For the record, a conditioner that has jojoba in it is awesome because that is something that is really effective when it comes to treating protein-sensitive hair. Give it a shot if your hair seems to be over-processed from protein.

It’s Time for a Cut (or Trim)

media.giphy.com

If you've got a lot of fairy knots. If your hair can't seem to hold any definition or style. If your ends are "see through" and straggly. If your locks seem "stuck" when it comes to growth. If it's been a couple of months since you've put some shears to your head. These are all strong indications that you need to either get a cut, a trim or at least that you need to dust your own ends (you can watch a video on how to do that here). If you ignore these signs, not only do you increase your chances of having even more bad hair days, you also run the risk of damaging your hair even more because, the less your hair does what you want it to do, the more prone you will be to constantly manipulating it with styling tools or even your hands. That's why you really should make a practice of trimming/dusting every eight weeks or so and getting a professional cut once a season (no less than twice a year).

You Need to Switch Up Your Hair Products

media.giphy.com

I'm pretty sure I'm not the only one who has at least one space that is designated for all kinds of hair products — and at least 65 percent of them, you don't even use.

While finding the right ones that complement your hair are about as taxing as finding the right partner, it's important to keep in mind that 1) just because a particular product might work for your favorite YouTube naturalista or even one of your girlfriends, that doesn't mean that it's going to work for you and 2) there are clear signs when a product isn't really your hair's homie — if it leaves behind a ton of build-up or residue; it irritates your scalp; it zaps out moisture; it reduces volume; it severely alters your hair texture; it makes your hair less manageable; it causes the color of your hair to fade at an accelerated pace and/or it doesn't complement the season that you're in.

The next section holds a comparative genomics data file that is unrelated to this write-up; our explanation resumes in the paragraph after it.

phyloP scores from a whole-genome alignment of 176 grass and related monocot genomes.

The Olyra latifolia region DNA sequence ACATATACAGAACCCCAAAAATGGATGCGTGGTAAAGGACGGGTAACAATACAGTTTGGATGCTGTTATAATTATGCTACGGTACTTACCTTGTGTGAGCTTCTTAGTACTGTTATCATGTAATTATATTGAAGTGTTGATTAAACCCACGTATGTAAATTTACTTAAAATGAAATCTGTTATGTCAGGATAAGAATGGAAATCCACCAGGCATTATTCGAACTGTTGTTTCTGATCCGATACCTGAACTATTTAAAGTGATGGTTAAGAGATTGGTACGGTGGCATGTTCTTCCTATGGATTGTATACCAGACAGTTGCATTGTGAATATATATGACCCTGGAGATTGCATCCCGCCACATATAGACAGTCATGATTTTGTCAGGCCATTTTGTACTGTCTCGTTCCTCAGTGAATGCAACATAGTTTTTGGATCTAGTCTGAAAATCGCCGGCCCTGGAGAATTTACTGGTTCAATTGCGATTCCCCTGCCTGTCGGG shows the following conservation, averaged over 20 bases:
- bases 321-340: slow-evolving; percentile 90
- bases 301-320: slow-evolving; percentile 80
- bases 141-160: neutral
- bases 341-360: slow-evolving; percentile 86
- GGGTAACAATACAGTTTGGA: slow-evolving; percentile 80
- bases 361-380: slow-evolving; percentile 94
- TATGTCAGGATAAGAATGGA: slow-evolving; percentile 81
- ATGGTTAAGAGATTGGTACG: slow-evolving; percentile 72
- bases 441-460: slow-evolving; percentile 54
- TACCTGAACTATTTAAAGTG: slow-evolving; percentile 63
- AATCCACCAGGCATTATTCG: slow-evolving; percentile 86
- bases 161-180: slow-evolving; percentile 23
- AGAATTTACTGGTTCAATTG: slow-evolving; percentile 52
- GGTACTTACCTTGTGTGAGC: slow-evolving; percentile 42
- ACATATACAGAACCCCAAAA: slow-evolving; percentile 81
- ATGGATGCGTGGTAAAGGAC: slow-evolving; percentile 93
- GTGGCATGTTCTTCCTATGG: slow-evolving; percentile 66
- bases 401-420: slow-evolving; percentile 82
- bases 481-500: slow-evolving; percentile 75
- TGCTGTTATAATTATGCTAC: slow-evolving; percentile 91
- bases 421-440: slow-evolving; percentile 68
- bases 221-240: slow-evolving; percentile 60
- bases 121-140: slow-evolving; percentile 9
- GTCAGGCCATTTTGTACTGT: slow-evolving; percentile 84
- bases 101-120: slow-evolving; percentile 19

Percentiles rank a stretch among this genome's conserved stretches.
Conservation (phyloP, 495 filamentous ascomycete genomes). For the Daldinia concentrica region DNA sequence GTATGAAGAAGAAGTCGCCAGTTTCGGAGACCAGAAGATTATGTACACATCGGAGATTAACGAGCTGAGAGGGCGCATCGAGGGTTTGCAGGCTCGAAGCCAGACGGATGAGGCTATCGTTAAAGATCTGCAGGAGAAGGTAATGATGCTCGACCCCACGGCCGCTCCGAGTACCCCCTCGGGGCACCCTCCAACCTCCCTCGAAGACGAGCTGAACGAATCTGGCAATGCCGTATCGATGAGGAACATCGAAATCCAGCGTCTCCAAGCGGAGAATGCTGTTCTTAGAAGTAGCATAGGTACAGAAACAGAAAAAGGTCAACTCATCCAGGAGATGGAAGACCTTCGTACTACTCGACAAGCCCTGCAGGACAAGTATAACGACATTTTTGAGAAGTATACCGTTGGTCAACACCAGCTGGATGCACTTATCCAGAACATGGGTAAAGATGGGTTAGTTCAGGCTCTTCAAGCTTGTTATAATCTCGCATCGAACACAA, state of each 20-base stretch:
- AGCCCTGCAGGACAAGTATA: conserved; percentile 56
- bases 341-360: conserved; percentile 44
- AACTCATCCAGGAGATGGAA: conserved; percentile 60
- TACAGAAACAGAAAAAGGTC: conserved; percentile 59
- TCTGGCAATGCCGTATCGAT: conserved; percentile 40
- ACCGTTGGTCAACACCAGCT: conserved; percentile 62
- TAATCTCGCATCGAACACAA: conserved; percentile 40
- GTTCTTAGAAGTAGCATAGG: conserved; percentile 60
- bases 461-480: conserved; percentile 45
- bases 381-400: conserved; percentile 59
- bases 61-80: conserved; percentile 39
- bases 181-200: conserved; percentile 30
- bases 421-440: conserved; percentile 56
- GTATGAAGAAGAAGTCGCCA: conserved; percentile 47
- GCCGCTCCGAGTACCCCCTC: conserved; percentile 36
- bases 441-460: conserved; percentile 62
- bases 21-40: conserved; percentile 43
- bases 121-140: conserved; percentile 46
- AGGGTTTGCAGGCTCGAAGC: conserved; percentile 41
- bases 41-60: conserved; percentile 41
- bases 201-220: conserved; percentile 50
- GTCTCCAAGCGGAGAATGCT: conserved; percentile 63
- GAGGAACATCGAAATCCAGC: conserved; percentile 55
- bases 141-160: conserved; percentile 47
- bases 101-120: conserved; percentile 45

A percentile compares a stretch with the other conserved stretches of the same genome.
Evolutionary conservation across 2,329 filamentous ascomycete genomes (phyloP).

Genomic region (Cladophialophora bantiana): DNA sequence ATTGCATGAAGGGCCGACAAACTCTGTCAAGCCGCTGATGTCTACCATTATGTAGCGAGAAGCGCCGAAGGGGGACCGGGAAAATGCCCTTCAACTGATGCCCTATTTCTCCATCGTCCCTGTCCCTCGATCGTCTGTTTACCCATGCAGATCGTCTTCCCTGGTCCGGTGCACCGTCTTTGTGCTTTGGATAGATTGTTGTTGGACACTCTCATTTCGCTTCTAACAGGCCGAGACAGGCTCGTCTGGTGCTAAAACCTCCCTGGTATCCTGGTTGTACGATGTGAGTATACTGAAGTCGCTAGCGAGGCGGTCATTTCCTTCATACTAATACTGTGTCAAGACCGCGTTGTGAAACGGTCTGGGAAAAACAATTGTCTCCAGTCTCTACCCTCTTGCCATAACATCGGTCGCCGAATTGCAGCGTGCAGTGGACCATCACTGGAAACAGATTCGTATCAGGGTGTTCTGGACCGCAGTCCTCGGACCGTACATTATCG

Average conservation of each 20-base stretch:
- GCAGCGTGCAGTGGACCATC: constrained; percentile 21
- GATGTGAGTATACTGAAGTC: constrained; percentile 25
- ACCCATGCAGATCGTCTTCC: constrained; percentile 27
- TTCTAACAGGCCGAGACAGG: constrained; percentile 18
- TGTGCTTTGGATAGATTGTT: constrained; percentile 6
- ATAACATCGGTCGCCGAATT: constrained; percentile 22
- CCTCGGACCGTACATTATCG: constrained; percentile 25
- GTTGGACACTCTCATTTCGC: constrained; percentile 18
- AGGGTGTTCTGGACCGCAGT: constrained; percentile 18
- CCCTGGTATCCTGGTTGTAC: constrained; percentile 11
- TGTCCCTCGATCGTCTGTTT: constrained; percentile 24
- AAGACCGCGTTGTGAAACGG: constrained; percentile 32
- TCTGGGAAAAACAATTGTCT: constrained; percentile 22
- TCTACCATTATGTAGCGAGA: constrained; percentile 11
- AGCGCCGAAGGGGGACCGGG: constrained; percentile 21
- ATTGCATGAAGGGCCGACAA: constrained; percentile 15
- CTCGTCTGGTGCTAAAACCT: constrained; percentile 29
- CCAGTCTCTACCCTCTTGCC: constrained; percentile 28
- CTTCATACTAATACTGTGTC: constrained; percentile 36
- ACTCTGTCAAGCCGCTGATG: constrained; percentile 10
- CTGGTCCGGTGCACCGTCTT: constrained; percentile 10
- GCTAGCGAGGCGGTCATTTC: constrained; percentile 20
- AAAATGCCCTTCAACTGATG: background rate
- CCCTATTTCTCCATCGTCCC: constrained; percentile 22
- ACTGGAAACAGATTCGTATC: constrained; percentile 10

For instance, when it's cold outside, you're probably going to use your central heat more. That, on top of the fact that cold air can actually raise your hair's cuticles and dry them out, you need to make sure that you not only deep condition your hair, each and every wash day, but that you add an oil like grapeseed (it adds moisture and shine); avocado (it adds moisture and repairs damaged hair); olive (it softens and boosts your hair's antioxidant levels); argan (it protects your hair and scalp from environmental damage) and/or pumpkin seed oil (it nourishes your hair follicles and increases volume) to your conditioner (even if you use a leave-in conditioner), so that your hair is provided with extra moisture and your scalp is provided with extra protection. During the warmer months, your hair needs products that will protect it from UV damage, creams and gels that will encourage less heat styling and deep conditioning masks to combat things like sweat, salt water and chlorine.

Bottom line, failing to alter your products with the seasons or not observing how your hair is reacting to a particular product can also lead to bad hair days, if you're not careful.

You Need to Switch Up Your Mood

media.giphy.com

Maybe it's just me but it seems like if I'm already in a bad mood, it's about a definite that I'm going to be hypercritical when it comes to my looks or mad impatient while I'm in the process of figuring out what the heck to do with my hair. That's why, if you know that you know that you know that you woke up on the wrong side of the bed, avoid a mirror for a while. Instead, do some meditating; listen to some of your favorite (non-triggering) music; eat a favorite food that will put you in a good mood (check out "In A Bad Mood? These Foods Will Lift Your Spirits!" and "Eating Well: 10 Foods That Can Improve Your Mental Health"); throw on a hat and take a quick walk outdoors; engage in some morning or shower sex; audibly declare some things that you love about yourself or pull out your gratitude journal and jot down some things that you are truly thankful for. Once you do something that can offer up some "silver linings", it'll be easier to look at your hair with the love and patience that it truly deserves.